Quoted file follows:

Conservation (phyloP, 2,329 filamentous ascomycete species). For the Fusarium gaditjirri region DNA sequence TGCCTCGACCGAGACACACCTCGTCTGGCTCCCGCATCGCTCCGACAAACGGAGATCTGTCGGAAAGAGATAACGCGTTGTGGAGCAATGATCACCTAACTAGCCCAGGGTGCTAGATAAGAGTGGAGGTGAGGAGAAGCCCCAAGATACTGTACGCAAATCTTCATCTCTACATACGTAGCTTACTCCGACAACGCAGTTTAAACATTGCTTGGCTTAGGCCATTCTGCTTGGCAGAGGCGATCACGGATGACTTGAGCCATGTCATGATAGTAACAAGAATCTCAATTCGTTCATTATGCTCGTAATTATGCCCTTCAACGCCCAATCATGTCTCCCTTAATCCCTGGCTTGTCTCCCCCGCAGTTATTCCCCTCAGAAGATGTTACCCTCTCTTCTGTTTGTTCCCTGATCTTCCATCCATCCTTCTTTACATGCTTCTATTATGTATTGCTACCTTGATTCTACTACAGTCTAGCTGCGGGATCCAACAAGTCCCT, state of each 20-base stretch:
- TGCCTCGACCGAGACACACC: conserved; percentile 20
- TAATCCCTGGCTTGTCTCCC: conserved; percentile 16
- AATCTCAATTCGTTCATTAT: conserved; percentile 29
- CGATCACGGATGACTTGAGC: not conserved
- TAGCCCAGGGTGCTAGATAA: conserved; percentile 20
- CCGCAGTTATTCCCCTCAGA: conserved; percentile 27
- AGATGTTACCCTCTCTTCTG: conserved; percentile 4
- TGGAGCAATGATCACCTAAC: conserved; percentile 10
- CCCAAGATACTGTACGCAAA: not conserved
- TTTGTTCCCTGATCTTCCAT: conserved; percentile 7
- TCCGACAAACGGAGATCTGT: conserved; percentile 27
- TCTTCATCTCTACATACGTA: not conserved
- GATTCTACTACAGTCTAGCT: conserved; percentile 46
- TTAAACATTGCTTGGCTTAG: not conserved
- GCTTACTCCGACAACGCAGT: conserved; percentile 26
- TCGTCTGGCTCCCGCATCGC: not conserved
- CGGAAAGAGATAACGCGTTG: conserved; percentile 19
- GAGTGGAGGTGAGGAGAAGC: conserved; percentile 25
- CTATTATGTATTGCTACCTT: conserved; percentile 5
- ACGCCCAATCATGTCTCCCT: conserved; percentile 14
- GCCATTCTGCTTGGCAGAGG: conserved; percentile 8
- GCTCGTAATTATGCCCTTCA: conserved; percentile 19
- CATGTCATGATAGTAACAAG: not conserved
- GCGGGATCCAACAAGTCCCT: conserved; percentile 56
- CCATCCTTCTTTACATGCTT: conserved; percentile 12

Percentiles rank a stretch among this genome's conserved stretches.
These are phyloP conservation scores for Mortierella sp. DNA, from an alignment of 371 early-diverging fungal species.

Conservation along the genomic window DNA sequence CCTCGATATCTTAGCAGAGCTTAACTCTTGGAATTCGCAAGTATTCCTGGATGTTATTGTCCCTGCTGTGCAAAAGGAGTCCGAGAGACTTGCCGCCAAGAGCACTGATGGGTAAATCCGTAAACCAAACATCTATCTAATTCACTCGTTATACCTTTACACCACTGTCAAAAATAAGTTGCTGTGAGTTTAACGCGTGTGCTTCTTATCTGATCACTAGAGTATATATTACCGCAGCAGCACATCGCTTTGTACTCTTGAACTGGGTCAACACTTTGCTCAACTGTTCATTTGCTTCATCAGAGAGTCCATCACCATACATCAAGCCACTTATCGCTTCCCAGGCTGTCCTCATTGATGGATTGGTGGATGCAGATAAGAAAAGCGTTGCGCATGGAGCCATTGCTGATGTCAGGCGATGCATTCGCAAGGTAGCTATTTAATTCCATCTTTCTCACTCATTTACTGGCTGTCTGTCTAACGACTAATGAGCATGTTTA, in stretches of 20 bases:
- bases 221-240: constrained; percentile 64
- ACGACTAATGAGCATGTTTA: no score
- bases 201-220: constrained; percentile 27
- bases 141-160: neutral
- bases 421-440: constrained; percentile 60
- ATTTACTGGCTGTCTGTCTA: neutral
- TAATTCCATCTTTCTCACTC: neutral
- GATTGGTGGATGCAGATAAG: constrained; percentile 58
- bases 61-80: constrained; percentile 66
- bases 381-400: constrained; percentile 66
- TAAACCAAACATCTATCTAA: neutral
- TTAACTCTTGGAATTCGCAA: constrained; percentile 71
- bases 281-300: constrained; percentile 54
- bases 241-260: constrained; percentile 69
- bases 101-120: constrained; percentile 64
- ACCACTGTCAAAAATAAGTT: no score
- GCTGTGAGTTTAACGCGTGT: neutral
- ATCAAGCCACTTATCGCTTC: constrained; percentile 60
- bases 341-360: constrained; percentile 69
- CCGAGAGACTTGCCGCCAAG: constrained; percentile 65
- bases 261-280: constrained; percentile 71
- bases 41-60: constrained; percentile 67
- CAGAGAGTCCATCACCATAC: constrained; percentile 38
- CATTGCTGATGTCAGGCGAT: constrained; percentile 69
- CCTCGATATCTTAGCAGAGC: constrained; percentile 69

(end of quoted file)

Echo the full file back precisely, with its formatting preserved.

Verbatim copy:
Conservation (phyloP, 2,329 filamentous ascomycete species). For the Fusarium gaditjirri region DNA sequence TGCCTCGACCGAGACACACCTCGTCTGGCTCCCGCATCGCTCCGACAAACGGAGATCTGTCGGAAAGAGATAACGCGTTGTGGAGCAATGATCACCTAACTAGCCCAGGGTGCTAGATAAGAGTGGAGGTGAGGAGAAGCCCCAAGATACTGTACGCAAATCTTCATCTCTACATACGTAGCTTACTCCGACAACGCAGTTTAAACATTGCTTGGCTTAGGCCATTCTGCTTGGCAGAGGCGATCACGGATGACTTGAGCCATGTCATGATAGTAACAAGAATCTCAATTCGTTCATTATGCTCGTAATTATGCCCTTCAACGCCCAATCATGTCTCCCTTAATCCCTGGCTTGTCTCCCCCGCAGTTATTCCCCTCAGAAGATGTTACCCTCTCTTCTGTTTGTTCCCTGATCTTCCATCCATCCTTCTTTACATGCTTCTATTATGTATTGCTACCTTGATTCTACTACAGTCTAGCTGCGGGATCCAACAAGTCCCT, state of each 20-base stretch:
- TGCCTCGACCGAGACACACC: conserved; percentile 20
- TAATCCCTGGCTTGTCTCCC: conserved; percentile 16
- AATCTCAATTCGTTCATTAT: conserved; percentile 29
- CGATCACGGATGACTTGAGC: not conserved
- TAGCCCAGGGTGCTAGATAA: conserved; percentile 20
- CCGCAGTTATTCCCCTCAGA: conserved; percentile 27
- AGATGTTACCCTCTCTTCTG: conserved; percentile 4
- TGGAGCAATGATCACCTAAC: conserved; percentile 10
- CCCAAGATACTGTACGCAAA: not conserved
- TTTGTTCCCTGATCTTCCAT: conserved; percentile 7
- TCCGACAAACGGAGATCTGT: conserved; percentile 27
- TCTTCATCTCTACATACGTA: not conserved
- GATTCTACTACAGTCTAGCT: conserved; percentile 46
- TTAAACATTGCTTGGCTTAG: not conserved
- GCTTACTCCGACAACGCAGT: conserved; percentile 26
- TCGTCTGGCTCCCGCATCGC: not conserved
- CGGAAAGAGATAACGCGTTG: conserved; percentile 19
- GAGTGGAGGTGAGGAGAAGC: conserved; percentile 25
- CTATTATGTATTGCTACCTT: conserved; percentile 5
- ACGCCCAATCATGTCTCCCT: conserved; percentile 14
- GCCATTCTGCTTGGCAGAGG: conserved; percentile 8
- GCTCGTAATTATGCCCTTCA: conserved; percentile 19
- CATGTCATGATAGTAACAAG: not conserved
- GCGGGATCCAACAAGTCCCT: conserved; percentile 56
- CCATCCTTCTTTACATGCTT: conserved; percentile 12

Percentiles rank a stretch among this genome's conserved stretches.
These are phyloP conservation scores for Mortierella sp. DNA, from an alignment of 371 early-diverging fungal species.

Conservation along the genomic window DNA sequence CCTCGATATCTTAGCAGAGCTTAACTCTTGGAATTCGCAAGTATTCCTGGATGTTATTGTCCCTGCTGTGCAAAAGGAGTCCGAGAGACTTGCCGCCAAGAGCACTGATGGGTAAATCCGTAAACCAAACATCTATCTAATTCACTCGTTATACCTTTACACCACTGTCAAAAATAAGTTGCTGTGAGTTTAACGCGTGTGCTTCTTATCTGATCACTAGAGTATATATTACCGCAGCAGCACATCGCTTTGTACTCTTGAACTGGGTCAACACTTTGCTCAACTGTTCATTTGCTTCATCAGAGAGTCCATCACCATACATCAAGCCACTTATCGCTTCCCAGGCTGTCCTCATTGATGGATTGGTGGATGCAGATAAGAAAAGCGTTGCGCATGGAGCCATTGCTGATGTCAGGCGATGCATTCGCAAGGTAGCTATTTAATTCCATCTTTCTCACTCATTTACTGGCTGTCTGTCTAACGACTAATGAGCATGTTTA, in stretches of 20 bases:
- bases 221-240: constrained; percentile 64
- ACGACTAATGAGCATGTTTA: no score
- bases 201-220: constrained; percentile 27
- bases 141-160: neutral
- bases 421-440: constrained; percentile 60
- ATTTACTGGCTGTCTGTCTA: neutral
- TAATTCCATCTTTCTCACTC: neutral
- GATTGGTGGATGCAGATAAG: constrained; percentile 58
- bases 61-80: constrained; percentile 66
- bases 381-400: constrained; percentile 66
- TAAACCAAACATCTATCTAA: neutral
- TTAACTCTTGGAATTCGCAA: constrained; percentile 71
- bases 281-300: constrained; percentile 54
- bases 241-260: constrained; percentile 69
- bases 101-120: constrained; percentile 64
- ACCACTGTCAAAAATAAGTT: no score
- GCTGTGAGTTTAACGCGTGT: neutral
- ATCAAGCCACTTATCGCTTC: constrained; percentile 60
- bases 341-360: constrained; percentile 69
- CCGAGAGACTTGCCGCCAAG: constrained; percentile 65
- bases 261-280: constrained; percentile 71
- bases 41-60: constrained; percentile 67
- CAGAGAGTCCATCACCATAC: constrained; percentile 38
- CATTGCTGATGTCAGGCGAT: constrained; percentile 69
- CCTCGATATCTTAGCAGAGC: constrained; percentile 69